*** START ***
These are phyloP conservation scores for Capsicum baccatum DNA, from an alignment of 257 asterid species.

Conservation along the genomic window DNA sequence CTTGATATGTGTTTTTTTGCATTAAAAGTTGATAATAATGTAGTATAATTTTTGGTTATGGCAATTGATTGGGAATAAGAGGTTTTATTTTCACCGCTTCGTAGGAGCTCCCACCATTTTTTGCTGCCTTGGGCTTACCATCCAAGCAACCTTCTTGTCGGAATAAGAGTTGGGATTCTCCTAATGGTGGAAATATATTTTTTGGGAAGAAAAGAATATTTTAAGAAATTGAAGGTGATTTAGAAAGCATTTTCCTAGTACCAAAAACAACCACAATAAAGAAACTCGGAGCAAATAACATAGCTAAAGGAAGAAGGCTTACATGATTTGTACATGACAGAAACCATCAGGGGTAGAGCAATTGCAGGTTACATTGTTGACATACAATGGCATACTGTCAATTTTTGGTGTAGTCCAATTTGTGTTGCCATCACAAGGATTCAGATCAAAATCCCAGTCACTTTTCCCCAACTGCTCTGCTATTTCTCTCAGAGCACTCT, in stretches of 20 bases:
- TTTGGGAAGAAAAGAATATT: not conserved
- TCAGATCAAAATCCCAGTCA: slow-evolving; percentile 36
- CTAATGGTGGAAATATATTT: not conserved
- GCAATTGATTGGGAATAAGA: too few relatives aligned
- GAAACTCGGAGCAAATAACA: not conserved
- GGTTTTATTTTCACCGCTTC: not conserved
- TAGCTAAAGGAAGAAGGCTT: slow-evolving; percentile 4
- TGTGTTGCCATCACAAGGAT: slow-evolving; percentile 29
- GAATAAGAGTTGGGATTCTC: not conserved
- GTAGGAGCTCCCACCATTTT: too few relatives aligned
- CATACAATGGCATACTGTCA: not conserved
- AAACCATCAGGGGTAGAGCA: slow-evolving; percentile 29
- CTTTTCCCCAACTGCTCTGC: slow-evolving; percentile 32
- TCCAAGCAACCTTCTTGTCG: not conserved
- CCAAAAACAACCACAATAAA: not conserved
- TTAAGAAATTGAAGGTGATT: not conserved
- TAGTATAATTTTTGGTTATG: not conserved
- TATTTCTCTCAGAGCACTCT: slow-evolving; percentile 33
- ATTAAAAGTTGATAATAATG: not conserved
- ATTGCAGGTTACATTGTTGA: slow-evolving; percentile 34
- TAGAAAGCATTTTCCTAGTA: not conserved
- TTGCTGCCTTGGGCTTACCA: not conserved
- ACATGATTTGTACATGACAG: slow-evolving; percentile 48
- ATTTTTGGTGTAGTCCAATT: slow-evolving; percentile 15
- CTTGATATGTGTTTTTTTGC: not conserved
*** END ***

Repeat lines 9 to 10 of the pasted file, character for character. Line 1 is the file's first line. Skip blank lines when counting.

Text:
- TAGCTAAAGGAAGAAGGCTT: slow-evolving; percentile 4
- TGTGTTGCCATCACAAGGAT: slow-evolving; percentile 29